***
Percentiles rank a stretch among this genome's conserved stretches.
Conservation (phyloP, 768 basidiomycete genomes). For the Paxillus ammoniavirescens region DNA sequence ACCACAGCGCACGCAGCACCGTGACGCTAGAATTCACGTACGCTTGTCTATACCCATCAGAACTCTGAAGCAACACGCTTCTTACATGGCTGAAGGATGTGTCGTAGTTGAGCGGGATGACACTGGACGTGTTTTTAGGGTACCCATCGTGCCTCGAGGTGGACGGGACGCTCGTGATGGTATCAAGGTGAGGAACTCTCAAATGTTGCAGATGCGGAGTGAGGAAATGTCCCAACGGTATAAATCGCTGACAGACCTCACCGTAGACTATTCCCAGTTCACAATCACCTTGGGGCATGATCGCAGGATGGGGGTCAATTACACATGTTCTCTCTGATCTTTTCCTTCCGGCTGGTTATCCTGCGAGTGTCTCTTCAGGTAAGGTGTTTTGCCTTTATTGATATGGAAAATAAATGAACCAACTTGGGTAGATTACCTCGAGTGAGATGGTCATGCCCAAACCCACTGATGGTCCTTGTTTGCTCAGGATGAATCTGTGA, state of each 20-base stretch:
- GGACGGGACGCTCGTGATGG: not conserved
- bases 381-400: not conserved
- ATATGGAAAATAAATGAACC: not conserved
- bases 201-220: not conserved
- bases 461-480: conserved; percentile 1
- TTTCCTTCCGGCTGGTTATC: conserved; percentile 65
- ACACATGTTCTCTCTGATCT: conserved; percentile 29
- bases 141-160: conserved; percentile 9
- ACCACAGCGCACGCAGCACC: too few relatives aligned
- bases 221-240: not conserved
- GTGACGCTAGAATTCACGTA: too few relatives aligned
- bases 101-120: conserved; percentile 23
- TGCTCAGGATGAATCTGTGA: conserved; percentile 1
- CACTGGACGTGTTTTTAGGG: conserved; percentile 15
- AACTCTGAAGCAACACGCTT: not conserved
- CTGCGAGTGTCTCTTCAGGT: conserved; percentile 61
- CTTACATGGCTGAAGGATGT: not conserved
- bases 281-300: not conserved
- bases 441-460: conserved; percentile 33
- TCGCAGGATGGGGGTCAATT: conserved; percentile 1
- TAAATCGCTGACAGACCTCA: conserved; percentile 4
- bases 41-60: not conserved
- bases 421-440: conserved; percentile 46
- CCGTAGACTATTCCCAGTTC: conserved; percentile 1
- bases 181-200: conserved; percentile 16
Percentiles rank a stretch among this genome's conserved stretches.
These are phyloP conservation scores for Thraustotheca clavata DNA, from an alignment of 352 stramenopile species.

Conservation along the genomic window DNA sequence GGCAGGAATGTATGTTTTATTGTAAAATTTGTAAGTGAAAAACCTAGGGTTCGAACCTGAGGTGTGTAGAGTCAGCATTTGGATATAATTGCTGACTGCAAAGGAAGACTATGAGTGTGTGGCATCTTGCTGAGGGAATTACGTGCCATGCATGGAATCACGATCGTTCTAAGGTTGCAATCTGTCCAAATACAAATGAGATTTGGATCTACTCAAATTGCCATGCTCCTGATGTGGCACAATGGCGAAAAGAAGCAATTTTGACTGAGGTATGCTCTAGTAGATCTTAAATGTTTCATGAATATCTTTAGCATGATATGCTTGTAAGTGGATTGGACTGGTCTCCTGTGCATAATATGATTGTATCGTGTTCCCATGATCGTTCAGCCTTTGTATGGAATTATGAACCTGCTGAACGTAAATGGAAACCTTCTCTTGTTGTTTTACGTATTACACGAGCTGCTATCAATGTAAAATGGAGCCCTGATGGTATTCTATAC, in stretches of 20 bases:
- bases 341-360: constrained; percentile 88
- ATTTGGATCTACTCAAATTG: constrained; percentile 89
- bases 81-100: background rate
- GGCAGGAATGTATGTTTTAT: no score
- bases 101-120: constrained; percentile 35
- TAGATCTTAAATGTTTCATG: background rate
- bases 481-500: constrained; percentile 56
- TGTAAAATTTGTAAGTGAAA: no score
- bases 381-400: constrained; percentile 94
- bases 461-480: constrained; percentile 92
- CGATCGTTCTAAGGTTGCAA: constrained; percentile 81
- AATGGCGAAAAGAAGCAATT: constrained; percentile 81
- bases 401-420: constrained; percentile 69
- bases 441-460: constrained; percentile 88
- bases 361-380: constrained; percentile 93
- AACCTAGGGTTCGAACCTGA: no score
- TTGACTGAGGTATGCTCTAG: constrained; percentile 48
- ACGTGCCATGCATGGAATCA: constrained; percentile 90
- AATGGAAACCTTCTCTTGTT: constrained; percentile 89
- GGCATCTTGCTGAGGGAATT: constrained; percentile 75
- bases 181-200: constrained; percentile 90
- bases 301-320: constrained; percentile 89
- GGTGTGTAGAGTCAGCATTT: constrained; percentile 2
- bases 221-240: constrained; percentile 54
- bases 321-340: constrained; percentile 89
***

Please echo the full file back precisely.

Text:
Percentiles rank a stretch among this genome's conserved stretches.
Conservation (phyloP, 768 basidiomycete genomes). For the Paxillus ammoniavirescens region DNA sequence ACCACAGCGCACGCAGCACCGTGACGCTAGAATTCACGTACGCTTGTCTATACCCATCAGAACTCTGAAGCAACACGCTTCTTACATGGCTGAAGGATGTGTCGTAGTTGAGCGGGATGACACTGGACGTGTTTTTAGGGTACCCATCGTGCCTCGAGGTGGACGGGACGCTCGTGATGGTATCAAGGTGAGGAACTCTCAAATGTTGCAGATGCGGAGTGAGGAAATGTCCCAACGGTATAAATCGCTGACAGACCTCACCGTAGACTATTCCCAGTTCACAATCACCTTGGGGCATGATCGCAGGATGGGGGTCAATTACACATGTTCTCTCTGATCTTTTCCTTCCGGCTGGTTATCCTGCGAGTGTCTCTTCAGGTAAGGTGTTTTGCCTTTATTGATATGGAAAATAAATGAACCAACTTGGGTAGATTACCTCGAGTGAGATGGTCATGCCCAAACCCACTGATGGTCCTTGTTTGCTCAGGATGAATCTGTGA, state of each 20-base stretch:
- GGACGGGACGCTCGTGATGG: not conserved
- bases 381-400: not conserved
- ATATGGAAAATAAATGAACC: not conserved
- bases 201-220: not conserved
- bases 461-480: conserved; percentile 1
- TTTCCTTCCGGCTGGTTATC: conserved; percentile 65
- ACACATGTTCTCTCTGATCT: conserved; percentile 29
- bases 141-160: conserved; percentile 9
- ACCACAGCGCACGCAGCACC: too few relatives aligned
- bases 221-240: not conserved
- GTGACGCTAGAATTCACGTA: too few relatives aligned
- bases 101-120: conserved; percentile 23
- TGCTCAGGATGAATCTGTGA: conserved; percentile 1
- CACTGGACGTGTTTTTAGGG: conserved; percentile 15
- AACTCTGAAGCAACACGCTT: not conserved
- CTGCGAGTGTCTCTTCAGGT: conserved; percentile 61
- CTTACATGGCTGAAGGATGT: not conserved
- bases 281-300: not conserved
- bases 441-460: conserved; percentile 33
- TCGCAGGATGGGGGTCAATT: conserved; percentile 1
- TAAATCGCTGACAGACCTCA: conserved; percentile 4
- bases 41-60: not conserved
- bases 421-440: conserved; percentile 46
- CCGTAGACTATTCCCAGTTC: conserved; percentile 1
- bases 181-200: conserved; percentile 16
Percentiles rank a stretch among this genome's conserved stretches.
These are phyloP conservation scores for Thraustotheca clavata DNA, from an alignment of 352 stramenopile species.

Conservation along the genomic window DNA sequence GGCAGGAATGTATGTTTTATTGTAAAATTTGTAAGTGAAAAACCTAGGGTTCGAACCTGAGGTGTGTAGAGTCAGCATTTGGATATAATTGCTGACTGCAAAGGAAGACTATGAGTGTGTGGCATCTTGCTGAGGGAATTACGTGCCATGCATGGAATCACGATCGTTCTAAGGTTGCAATCTGTCCAAATACAAATGAGATTTGGATCTACTCAAATTGCCATGCTCCTGATGTGGCACAATGGCGAAAAGAAGCAATTTTGACTGAGGTATGCTCTAGTAGATCTTAAATGTTTCATGAATATCTTTAGCATGATATGCTTGTAAGTGGATTGGACTGGTCTCCTGTGCATAATATGATTGTATCGTGTTCCCATGATCGTTCAGCCTTTGTATGGAATTATGAACCTGCTGAACGTAAATGGAAACCTTCTCTTGTTGTTTTACGTATTACACGAGCTGCTATCAATGTAAAATGGAGCCCTGATGGTATTCTATAC, in stretches of 20 bases:
- bases 341-360: constrained; percentile 88
- ATTTGGATCTACTCAAATTG: constrained; percentile 89
- bases 81-100: background rate
- GGCAGGAATGTATGTTTTAT: no score
- bases 101-120: constrained; percentile 35
- TAGATCTTAAATGTTTCATG: background rate
- bases 481-500: constrained; percentile 56
- TGTAAAATTTGTAAGTGAAA: no score
- bases 381-400: constrained; percentile 94
- bases 461-480: constrained; percentile 92
- CGATCGTTCTAAGGTTGCAA: constrained; percentile 81
- AATGGCGAAAAGAAGCAATT: constrained; percentile 81
- bases 401-420: constrained; percentile 69
- bases 441-460: constrained; percentile 88
- bases 361-380: constrained; percentile 93
- AACCTAGGGTTCGAACCTGA: no score
- TTGACTGAGGTATGCTCTAG: constrained; percentile 48
- ACGTGCCATGCATGGAATCA: constrained; percentile 90
- AATGGAAACCTTCTCTTGTT: constrained; percentile 89
- GGCATCTTGCTGAGGGAATT: constrained; percentile 75
- bases 181-200: constrained; percentile 90
- bases 301-320: constrained; percentile 89
- GGTGTGTAGAGTCAGCATTT: constrained; percentile 2
- bases 221-240: constrained; percentile 54
- bases 321-340: constrained; percentile 89